-- Raz (whine2K@always.fukt), February 13, 2000.
Whatever it is the makes humans more special and more deserving of "rights" than, say, a lump of coal...well, other animals half at least half as much of it.
-- number six (#!@#!.com), February 13, 2000.
As a farmer Ihave come to the conclusion that the upsurge in animal rights and vegetarianism is a result the way we have industrialized the raising of animals for meat. The corporate model for raising beef, chicken, pork, etc has reduced the animal to a production unit.
The consumer understands that there is something inherantly wrong with this. So they make a stand. But their stand, as most are, is more of a statement against something, than a position fully thought out. They are against raising and eating chickens, but have no such problem with say, eating potatoes. When the vegetarian's potatoes are being harvested, billions of soil microbes are killed with every step taken on the soil, or tractor wheel driven on it. Not to mention earth worms.
So the fact is most vegetarians and animal rights people are engaged in a form of selective choice on what species it is acceptable to kill in order to be able to eat. Soil microbes and worms are not too cute, the movie people don't try and personify them.
After saying this, I do believe that the movement is a healthy one, albeit poorly thought out. Reality is somewhere in the middle of the two camps.They do force us to examine the status quo, which is always required. But in the end, their position shows a way of thinking as far removed from the natural order of things as the industrial animal production method.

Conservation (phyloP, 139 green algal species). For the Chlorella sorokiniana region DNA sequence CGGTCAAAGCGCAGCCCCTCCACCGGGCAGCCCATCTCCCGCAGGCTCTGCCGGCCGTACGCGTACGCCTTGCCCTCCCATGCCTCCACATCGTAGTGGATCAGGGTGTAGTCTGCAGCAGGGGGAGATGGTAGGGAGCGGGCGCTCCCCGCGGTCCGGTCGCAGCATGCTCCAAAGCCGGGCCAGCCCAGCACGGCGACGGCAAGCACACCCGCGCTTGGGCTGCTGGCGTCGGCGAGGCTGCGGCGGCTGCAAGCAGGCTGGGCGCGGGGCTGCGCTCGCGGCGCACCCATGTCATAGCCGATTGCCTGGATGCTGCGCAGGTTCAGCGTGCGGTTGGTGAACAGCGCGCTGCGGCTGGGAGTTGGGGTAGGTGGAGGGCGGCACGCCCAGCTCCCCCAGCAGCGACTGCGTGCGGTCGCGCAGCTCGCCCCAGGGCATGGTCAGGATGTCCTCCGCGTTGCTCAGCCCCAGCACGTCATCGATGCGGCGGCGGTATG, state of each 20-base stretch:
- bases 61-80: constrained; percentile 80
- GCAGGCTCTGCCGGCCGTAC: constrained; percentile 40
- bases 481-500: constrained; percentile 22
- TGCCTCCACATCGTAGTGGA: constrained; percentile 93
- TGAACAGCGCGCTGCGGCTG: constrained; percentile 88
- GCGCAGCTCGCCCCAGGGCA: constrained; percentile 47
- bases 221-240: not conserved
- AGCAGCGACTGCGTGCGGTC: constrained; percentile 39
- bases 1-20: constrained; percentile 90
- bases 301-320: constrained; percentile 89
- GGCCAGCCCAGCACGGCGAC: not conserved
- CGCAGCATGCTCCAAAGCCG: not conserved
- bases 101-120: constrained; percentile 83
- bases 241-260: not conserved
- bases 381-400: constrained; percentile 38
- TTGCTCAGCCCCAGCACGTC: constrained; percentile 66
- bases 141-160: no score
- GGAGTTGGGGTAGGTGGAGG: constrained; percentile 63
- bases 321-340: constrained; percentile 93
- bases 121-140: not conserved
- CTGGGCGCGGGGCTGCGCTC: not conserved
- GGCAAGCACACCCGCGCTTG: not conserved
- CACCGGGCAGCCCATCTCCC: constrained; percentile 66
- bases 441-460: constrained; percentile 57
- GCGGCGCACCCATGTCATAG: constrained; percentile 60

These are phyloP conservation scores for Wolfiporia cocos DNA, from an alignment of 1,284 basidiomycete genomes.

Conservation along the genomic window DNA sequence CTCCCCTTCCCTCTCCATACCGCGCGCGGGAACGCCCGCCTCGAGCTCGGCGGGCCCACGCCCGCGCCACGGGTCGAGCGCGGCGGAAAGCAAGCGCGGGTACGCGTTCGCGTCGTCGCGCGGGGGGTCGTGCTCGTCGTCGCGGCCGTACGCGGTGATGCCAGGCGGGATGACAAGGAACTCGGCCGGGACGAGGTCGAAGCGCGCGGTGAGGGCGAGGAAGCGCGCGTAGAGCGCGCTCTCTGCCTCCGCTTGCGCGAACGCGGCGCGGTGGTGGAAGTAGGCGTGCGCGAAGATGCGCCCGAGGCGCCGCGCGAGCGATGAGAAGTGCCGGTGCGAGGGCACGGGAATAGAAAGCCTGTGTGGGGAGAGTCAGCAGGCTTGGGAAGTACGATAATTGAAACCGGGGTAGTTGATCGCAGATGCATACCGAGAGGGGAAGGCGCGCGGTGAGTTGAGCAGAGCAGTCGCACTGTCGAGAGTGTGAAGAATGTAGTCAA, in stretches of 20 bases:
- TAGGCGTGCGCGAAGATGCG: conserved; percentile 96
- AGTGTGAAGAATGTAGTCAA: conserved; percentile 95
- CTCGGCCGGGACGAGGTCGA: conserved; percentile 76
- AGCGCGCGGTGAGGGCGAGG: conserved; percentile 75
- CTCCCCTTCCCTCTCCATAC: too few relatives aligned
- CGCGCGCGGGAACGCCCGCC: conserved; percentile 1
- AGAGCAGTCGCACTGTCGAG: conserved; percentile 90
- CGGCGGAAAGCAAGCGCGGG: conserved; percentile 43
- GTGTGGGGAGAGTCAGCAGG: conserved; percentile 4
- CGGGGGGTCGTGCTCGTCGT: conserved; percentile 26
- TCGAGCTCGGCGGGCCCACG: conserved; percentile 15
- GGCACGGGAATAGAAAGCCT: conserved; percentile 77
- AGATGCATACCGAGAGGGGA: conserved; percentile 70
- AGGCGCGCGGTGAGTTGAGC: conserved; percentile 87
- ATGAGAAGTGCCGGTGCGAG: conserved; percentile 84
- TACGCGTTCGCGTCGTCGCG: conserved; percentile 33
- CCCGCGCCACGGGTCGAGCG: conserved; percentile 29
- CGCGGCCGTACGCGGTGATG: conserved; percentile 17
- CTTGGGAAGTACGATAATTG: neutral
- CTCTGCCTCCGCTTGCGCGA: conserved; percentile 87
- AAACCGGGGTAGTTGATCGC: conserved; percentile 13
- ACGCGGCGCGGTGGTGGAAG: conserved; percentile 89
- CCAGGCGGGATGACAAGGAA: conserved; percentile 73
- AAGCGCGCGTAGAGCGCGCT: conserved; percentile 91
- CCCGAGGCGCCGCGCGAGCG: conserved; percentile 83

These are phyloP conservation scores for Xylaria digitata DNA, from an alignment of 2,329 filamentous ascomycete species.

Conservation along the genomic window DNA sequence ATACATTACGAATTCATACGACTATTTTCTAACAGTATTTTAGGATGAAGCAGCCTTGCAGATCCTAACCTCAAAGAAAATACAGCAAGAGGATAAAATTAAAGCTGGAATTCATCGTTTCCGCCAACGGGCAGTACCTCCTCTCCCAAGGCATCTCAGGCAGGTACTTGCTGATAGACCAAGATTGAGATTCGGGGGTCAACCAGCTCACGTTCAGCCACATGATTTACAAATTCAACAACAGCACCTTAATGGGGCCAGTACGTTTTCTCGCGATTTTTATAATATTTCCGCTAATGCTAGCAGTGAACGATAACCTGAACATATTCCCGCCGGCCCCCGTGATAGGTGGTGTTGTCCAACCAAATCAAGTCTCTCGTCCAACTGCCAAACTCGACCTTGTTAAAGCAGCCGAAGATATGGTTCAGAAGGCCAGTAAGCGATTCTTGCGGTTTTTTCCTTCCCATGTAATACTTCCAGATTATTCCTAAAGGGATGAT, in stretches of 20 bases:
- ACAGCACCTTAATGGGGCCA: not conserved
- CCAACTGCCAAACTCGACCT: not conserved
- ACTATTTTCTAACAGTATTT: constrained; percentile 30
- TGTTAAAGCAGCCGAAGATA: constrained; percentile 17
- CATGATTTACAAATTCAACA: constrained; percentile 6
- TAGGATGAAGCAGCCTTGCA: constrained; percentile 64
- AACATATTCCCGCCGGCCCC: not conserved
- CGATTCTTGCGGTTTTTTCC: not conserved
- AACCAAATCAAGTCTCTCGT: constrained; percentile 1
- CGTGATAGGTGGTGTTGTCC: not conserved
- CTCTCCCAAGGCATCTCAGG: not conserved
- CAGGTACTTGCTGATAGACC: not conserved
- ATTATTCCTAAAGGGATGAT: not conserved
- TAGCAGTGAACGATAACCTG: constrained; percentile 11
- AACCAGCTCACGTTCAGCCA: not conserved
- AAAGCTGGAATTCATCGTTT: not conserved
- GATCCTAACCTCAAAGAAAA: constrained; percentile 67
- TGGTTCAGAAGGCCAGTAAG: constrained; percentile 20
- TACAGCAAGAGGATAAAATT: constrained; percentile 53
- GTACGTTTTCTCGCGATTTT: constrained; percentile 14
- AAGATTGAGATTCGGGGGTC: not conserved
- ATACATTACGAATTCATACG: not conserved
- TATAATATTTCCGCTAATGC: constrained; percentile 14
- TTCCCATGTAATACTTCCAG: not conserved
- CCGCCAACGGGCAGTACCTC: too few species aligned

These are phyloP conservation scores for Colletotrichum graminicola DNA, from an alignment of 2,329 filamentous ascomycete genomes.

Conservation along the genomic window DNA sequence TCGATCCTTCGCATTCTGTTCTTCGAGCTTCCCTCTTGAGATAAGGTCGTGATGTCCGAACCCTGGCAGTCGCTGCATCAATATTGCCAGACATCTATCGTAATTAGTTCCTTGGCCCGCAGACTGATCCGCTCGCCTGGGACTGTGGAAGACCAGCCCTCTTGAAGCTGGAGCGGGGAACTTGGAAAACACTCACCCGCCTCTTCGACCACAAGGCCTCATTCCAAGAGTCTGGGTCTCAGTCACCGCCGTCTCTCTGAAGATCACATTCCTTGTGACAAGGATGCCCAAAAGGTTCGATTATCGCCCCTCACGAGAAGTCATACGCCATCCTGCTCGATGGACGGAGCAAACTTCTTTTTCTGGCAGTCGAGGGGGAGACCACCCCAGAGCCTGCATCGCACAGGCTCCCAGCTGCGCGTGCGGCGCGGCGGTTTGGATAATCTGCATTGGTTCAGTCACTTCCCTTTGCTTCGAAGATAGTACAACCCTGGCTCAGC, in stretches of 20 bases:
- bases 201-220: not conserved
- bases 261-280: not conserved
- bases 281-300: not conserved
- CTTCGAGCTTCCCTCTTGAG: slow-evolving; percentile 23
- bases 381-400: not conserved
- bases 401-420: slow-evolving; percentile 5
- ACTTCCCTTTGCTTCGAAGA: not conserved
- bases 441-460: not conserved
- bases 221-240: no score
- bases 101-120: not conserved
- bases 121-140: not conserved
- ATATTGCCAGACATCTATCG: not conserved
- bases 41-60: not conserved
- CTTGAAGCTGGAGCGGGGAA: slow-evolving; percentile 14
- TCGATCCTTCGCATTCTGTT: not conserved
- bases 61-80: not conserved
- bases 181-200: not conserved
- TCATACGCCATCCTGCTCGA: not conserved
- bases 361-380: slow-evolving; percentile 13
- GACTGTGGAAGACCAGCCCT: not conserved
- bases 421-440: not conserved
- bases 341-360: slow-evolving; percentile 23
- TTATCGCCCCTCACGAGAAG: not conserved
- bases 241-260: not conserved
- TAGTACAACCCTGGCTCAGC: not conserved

-- gary elliott (firstname.lastname@example.org), February 13, 2000.
Isn't there a way to conclude that inflicting needless pain on animals is wrong without giving them a Bill of Rights? I mean, where would you draw the line? We'd end up having to go to court before we could clean our wounds!
(And to boot, some of them bacteria are actually kinda cute when viewed up close...)...:)
-- eve (email@example.com), February 13, 2000.
Gary, well said. Thank you
-- cin (firstname.lastname@example.org), February 13, 2000.
Neurotic, spoiled, too much time on their hands -- and that's just the pets. (Or should I say "animal companions"?)
Most of these "animal rights" activists and vegetarians are obviously "mentally challenged" in one way or another. Pitiful, if not laughable.
-- A (A@AisA.com), February 13, 2000.
Mentally Challenged?! Hahahaha. I prefer to think that some of us are a bit more evolved than others (others=YOU!) You know..they say that meat-eaters are more hostile than not. I'm tending to believe it.
-- ok bud (yea email@example.com), February 14, 2000.
Hey folks, look around. Homo sapiens are the only species that destroy their own environment. How intelligent is that?? The basic human arrogance I am seeing here that we are "superior" is such a pathetic joke. Have you ever watched other species care for their young? They frequently surpass our abilities. They don't typically put them in a trash can, then go back to dance at the prom. Humans are inherently destructive. We are a FLUKE, a bad experiment gone awry. We do not "own" animals, as we don't "own" our children. We don't own the earth. We are just a link in the chain. The weakest one, at that. The lack of intelligence, vision and compassion in my own species embarrasses and depresses me to no end. We are not at the TOP of the food chain. Critters exist to whom I am food, and as well, I consume some creatures, with an appreciative prayer and a recognition that what I'm doing may be cruel. But I walk the earth with respect for all, in my fight for survival. Only humans are capable of malice. Idiot joesixpack- sportsaddicted-couchpotatoes WILL have to face the jury on the other side. Intent is everything.
-- Miss Anthrope (firstname.lastname@example.org), February 15, 2000.